Plant Parasites of Europe

leafminers, galls and fungi

gallers on Ulmus

Dichotomous table for gallers on Ulmus

by Hans Roskam

1a On plant parts above ground => 2

1b Young roots with many, 1–2 mm swellings, variously coalescing and may eventually cover the root as a thick layer. U. minor: Mimeuria ulmiphila

2a In vegetative plant parts => 3

2b Flower buds containing many whitish, rarely yellow, larvae. U. glabra, laevis, minor: Coniophora autumnalis

3a On leaves => 7

3b On axial parts (twigs, branches, stems) => 4

4a On thicker branches => 6

4b On thinner twigs => 5

5a Bark of young shoot axial parts with blunt conical swellings, up to about 3 mm long, at first succulent, later tough-walled. Containing a yolk-yellow larva. U. glabra, laevis, minor.: Janetiella lemeei

5b Thinner stems, particularly of young hosts, with shallow, rimmed bulges, containing an about 3 mm long pear-shaped scale. Ulmus spp.: Chionaspis salicis

6a Bark of stems or thicker branches with conspicuous nodular swellings, at first closed, which ± tear open later on and change into open, irregularly rimmed cancer wounds. Rare on Ulmus spp.: Neonectria ditissima

= Tumors caused by Agrobacterium tumefaciens have also been observed on elm

= Proliferations on elms, so called “bark roses” are caused by the damage of the bark beetle Pteleobius vittatus, which tunnels in the bark anticipating its resting period. The proliferation develops after the feeding of the beetle has been completed, hence it is regenerating tissue, not a true gall

6a Spindle- or barrel-shaped thickenings on branches. Exceptionally on Ulmus spp.: Viscum album

7a Localised or extensive malformations of the leaf blades => 9

7b Galls on leaf veins or petioles => 8

8a Midrib, often at the base of the leaf blade, with a broadly attached swelling up to 15 mm long and 10 (15) mm wide, protruding on the upperside, distorting the leaf; gall wall thick, felt haired, pale sometimes reddened. Opening on underside but dark green aphids leave through a ± star-shaped cleft hole in top of gall. U. glabra, x hollandica, laevis, minor: Kaltenbachiella pallida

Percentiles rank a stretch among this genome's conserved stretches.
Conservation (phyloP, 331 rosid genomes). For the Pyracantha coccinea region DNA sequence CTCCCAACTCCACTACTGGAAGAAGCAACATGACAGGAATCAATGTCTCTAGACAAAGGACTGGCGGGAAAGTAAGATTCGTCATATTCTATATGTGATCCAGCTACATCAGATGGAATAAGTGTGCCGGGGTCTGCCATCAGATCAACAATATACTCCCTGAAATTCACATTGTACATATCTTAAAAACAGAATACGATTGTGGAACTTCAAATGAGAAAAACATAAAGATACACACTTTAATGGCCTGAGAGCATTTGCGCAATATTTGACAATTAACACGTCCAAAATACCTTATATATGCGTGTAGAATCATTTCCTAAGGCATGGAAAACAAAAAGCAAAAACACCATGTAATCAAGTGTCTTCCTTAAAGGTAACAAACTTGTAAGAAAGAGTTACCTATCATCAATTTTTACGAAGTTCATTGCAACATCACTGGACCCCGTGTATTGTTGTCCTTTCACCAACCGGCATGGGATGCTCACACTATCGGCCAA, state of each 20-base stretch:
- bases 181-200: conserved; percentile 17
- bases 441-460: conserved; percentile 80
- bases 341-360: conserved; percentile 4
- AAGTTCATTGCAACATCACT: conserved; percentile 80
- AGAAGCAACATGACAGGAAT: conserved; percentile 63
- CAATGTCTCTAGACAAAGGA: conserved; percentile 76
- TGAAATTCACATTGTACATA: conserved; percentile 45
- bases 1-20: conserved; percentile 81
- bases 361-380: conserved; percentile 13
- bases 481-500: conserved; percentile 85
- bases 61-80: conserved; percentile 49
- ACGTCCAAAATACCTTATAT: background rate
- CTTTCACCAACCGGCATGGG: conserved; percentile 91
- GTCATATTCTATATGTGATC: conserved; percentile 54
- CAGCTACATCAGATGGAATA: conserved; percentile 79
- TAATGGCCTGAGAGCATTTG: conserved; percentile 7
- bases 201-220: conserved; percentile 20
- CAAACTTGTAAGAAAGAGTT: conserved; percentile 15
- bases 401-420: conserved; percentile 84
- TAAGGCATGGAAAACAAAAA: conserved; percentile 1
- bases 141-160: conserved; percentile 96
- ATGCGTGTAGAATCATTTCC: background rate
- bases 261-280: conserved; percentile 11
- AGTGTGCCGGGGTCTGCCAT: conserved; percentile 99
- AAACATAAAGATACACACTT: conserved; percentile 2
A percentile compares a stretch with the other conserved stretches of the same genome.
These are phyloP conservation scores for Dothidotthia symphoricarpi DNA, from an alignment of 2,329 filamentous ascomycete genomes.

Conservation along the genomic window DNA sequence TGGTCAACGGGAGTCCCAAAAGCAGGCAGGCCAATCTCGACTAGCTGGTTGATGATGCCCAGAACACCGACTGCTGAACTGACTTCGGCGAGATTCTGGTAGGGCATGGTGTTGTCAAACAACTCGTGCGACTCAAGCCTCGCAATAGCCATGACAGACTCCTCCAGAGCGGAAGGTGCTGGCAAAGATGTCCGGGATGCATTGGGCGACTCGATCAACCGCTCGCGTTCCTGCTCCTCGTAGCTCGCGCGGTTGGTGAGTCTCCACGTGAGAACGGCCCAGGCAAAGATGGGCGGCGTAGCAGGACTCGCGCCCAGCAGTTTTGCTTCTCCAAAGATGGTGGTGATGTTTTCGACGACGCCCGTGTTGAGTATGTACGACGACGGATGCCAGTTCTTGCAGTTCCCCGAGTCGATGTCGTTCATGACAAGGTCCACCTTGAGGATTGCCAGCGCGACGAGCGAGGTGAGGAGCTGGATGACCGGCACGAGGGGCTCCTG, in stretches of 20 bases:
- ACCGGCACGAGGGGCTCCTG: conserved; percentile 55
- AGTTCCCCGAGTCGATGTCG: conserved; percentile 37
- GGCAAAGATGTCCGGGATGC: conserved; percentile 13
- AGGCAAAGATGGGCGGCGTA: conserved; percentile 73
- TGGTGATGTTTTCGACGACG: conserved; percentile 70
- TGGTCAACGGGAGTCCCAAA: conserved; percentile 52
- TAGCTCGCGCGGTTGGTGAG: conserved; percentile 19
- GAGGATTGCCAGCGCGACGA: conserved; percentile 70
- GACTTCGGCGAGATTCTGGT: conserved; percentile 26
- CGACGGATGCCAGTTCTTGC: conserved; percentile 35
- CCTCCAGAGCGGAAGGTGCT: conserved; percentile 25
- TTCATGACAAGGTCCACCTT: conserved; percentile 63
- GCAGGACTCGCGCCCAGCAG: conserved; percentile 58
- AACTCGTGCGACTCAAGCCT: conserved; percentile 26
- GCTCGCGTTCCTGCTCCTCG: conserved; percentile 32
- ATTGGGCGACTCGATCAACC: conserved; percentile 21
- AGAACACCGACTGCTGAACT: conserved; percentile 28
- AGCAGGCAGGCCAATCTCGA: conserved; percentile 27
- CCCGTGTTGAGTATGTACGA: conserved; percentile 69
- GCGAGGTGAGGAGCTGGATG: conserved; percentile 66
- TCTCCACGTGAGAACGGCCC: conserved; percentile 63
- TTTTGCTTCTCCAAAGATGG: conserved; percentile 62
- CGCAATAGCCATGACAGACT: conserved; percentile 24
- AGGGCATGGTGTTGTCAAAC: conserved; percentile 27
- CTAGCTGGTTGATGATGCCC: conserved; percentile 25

8b Midrib, or first order side veins, swollen; mainly on underside, with blunt conical to cylindrical swellings, up to 3 mm long, succulent and single -chambered. Only slightly protruding on opposite side of leaf. Opens at apical part of gall. Also on petioles and young shoots. Containing a single yolk-yellow larva. U. glabra, laevis, minor: Janetiella lemeei

9a Various, small to expanded, localised malformations of unfolded leaves => 12

9b Margins of leaf blade rolled or curled over substantial areas. Aphid galls => 10

10a Aphids pale green to brownish, powdered with wax => 11

10b Aphids black, without wax. Leaves of young shoots curled and loosely deflected, hardly discoloured. Ulmus spp.: Aphis fabae

11a Leaf blade, often only one half, loosely rolled downwards over its length into a bladder-like swollen, slightly thickened, pale green to yellowish tube; often passing over the midrib, especially the terminal part. Surface undulately rugose; veins protruding at the outside, keel-shaped. U. glabra, minor, scabra, according to many authors absent from U americana, glabra, minor, pumila, thomasii: Eriosoma ulmi